Welcome to the sordid world of Yu-Gi-Oh; a card-battling realm rife with schoolyard dealings, under-animated television shows, and enough collectible cards to send your mom's wallet straight to the ICU. If the previous sentence has you salivating, you're likely already a disciple of the spiky-haired savior– shuffling your decks in wild-eyed anticipation for the next challenge, prepared and eager to sink your opponents with your rare set of holographic dragon cards. However, if the preceding setup has you scratching your head, you might want to close the browser window and never look back.
One thing that will be readily apparent upon popping World Championship into the DS is that, if you're not well-versed in most aspects of card battling, this game is going to eat you alive. Duels are fast and unforgiving, and most of your pick-up-and-play experience will come from Free Duels against the CPU. As you play, you build up a record of your victories and losses and, of course, become an increasingly formidable duelist.
You won't find anything in this game that you can't enjoy with more enthusiasm by actually playing with the cards themselves...
So is a fresh-faced newbie to this world dead in the water from the start? Although the instruction booklet would have you believe so, clocking in at a modest 11 pages, there's a fairly in-depth tutorial mode that holds your hand through pretty much all of the game's many facets. These can take a hefty chunk of time to run through and, while helpful, tend to foreshadow the hours of tedium that a newcomer is destined to experience thereafter.
This would be all fine and dandy if the interface wasn't so off-putting. There's an intangible but gamy stench of the mundane laced into the entire presentation. Battles take place on 4x5 grids; the bottom screen displays a general, static overhead view, while the top runs a crude 3-D perspective of the match. When monster cards are cast, for instance, they pop out of their respective cards and loom menacingly on the top screen. The whole thing is so unattractive and dull, though, that fans will be clamoring to shut their DSes, and engage in an actual card match far away from the tinny sound effects and uninspired music.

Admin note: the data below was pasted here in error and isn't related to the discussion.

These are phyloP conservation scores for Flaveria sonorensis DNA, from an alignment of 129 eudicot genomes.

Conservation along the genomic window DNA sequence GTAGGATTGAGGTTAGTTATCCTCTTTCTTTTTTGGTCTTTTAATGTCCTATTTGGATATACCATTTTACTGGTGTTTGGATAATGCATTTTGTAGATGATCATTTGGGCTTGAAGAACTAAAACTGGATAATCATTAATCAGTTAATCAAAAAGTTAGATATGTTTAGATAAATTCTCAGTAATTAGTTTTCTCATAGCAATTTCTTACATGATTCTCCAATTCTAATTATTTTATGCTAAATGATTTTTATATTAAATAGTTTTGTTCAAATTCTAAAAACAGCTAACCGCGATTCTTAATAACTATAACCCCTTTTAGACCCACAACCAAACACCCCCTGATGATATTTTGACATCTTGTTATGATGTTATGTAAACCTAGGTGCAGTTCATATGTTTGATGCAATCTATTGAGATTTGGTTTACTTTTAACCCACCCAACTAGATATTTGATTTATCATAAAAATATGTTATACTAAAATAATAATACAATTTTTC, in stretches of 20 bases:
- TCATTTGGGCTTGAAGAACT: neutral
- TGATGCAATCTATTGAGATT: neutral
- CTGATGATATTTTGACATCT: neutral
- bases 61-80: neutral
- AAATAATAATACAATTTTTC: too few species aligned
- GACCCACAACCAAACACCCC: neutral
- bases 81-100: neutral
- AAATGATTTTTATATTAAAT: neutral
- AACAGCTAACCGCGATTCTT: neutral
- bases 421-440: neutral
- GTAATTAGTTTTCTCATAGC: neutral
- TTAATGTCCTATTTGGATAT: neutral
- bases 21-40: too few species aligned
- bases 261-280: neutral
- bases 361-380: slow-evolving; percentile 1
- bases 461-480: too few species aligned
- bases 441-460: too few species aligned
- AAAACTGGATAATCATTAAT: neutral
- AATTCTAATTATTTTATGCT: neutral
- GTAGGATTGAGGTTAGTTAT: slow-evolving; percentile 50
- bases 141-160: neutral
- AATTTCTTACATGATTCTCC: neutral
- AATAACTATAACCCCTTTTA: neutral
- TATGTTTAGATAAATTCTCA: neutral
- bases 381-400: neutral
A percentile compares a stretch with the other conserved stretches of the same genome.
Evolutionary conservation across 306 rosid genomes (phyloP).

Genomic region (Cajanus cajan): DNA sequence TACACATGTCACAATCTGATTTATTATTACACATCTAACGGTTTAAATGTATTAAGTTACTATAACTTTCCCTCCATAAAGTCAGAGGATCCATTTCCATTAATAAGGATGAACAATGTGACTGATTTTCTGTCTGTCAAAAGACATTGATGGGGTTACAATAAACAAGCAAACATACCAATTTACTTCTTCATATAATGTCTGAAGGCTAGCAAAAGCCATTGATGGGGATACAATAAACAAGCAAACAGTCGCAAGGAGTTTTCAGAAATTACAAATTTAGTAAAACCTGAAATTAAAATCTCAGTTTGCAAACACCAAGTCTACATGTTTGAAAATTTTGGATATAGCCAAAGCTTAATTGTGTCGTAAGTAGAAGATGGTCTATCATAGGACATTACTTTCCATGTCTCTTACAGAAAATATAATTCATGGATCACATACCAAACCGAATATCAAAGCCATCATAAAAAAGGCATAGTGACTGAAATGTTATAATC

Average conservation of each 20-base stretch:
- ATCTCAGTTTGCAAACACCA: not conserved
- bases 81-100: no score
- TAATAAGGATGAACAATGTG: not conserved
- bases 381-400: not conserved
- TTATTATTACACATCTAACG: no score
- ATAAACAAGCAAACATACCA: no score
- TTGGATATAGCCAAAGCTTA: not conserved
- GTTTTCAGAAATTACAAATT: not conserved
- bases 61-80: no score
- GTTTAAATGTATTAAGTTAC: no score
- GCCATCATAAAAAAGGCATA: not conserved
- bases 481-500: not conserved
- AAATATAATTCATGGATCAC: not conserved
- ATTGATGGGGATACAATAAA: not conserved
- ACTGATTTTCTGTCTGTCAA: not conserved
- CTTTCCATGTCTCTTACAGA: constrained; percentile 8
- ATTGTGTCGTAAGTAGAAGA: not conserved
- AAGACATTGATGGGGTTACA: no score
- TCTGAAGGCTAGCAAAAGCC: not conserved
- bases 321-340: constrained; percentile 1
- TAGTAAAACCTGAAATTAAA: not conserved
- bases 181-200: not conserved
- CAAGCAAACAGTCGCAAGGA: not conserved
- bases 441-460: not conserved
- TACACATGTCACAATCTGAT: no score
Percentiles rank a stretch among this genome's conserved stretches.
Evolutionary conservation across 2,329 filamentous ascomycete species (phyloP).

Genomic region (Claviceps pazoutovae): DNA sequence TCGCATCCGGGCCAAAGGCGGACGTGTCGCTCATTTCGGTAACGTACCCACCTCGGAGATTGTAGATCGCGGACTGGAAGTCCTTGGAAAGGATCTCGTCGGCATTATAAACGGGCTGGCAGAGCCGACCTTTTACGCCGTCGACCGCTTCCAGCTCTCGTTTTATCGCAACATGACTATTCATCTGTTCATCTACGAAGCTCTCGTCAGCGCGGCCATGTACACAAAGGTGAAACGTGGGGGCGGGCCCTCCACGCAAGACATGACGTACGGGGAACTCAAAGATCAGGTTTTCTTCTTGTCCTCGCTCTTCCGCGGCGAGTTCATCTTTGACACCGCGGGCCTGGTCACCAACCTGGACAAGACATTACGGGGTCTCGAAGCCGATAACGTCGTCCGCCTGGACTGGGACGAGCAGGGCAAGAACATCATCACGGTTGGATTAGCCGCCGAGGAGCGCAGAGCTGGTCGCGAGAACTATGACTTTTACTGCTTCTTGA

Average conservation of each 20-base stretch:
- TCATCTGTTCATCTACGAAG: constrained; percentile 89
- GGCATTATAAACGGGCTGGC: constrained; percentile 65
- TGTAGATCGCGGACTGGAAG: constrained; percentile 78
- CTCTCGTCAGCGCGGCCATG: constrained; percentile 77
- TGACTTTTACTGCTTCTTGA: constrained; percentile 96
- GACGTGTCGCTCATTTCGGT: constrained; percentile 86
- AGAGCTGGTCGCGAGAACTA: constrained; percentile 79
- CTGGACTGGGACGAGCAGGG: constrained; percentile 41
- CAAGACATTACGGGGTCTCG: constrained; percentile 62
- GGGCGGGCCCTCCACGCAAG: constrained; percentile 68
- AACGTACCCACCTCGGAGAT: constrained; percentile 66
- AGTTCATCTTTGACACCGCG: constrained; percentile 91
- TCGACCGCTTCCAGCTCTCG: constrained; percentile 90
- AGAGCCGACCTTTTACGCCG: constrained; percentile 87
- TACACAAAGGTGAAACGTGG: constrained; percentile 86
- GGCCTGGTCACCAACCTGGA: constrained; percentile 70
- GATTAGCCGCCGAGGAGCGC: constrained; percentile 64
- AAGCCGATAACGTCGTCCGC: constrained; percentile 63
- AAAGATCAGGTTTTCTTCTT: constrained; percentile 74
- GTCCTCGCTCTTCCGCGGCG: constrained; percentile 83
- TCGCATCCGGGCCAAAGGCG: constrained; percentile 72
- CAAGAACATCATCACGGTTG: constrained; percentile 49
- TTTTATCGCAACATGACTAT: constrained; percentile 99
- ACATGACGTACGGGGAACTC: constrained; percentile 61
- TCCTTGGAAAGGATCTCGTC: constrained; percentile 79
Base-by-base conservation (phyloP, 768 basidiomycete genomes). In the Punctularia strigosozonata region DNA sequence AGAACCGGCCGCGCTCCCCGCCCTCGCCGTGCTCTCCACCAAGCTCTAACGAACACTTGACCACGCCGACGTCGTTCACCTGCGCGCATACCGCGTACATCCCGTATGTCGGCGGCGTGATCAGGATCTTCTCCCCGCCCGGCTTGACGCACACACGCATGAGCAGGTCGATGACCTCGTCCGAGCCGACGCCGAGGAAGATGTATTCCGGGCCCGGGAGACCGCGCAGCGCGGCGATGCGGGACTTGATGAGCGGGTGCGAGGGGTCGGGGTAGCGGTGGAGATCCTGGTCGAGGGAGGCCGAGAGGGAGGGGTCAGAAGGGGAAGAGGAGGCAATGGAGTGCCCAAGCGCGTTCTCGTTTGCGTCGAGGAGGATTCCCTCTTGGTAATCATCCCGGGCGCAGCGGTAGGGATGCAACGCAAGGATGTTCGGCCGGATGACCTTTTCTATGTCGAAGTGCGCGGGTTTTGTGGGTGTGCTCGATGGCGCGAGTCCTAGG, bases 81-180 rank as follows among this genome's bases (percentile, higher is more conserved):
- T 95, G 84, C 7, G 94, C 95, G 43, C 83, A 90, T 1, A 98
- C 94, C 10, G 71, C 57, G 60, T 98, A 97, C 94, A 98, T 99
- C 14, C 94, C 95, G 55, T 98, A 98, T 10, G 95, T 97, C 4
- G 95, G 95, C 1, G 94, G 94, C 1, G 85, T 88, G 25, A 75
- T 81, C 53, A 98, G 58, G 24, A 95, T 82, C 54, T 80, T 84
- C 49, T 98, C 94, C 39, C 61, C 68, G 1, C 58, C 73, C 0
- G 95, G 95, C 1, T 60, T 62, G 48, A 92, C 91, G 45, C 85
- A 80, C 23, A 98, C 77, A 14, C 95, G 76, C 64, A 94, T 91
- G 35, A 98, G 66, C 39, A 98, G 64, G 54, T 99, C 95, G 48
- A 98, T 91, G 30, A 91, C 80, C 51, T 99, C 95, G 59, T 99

What the game could use is some sense of progression. Rather than just being a tool for engaging in digital card battles, some sort of story mode or, at the very least, recurring bits that serve as brief reprieves from the game's dueling prisons would make this seem like more of a game than a limited application. Even something like the set up of Chocobo Tales, while far from perfect, would have been nice.
Aside from the regular duels, you can test your card-slamming strength with the challenges, which allow you to choose from various deck limitations and other themes that create unique situations on which you can sharpen your dueling edge. Honestly, this might be the most appealing feature on the menu. There's a much greater sense of accomplishment to passing these tests than there is in beating the CPU over and over again.
Hardcore collectors take note: this package also contains three limited edition cards with which you can beef up your real life decks. The best advice you can get from this intel is to take the cards and go play with your friends far away from your DS. You won't find anything in this game that you can't enjoy with more enthusiasm by actually playing with the cards themselves– that is, unless you have a serious thing for bare bones design and eye-gouging visuals.
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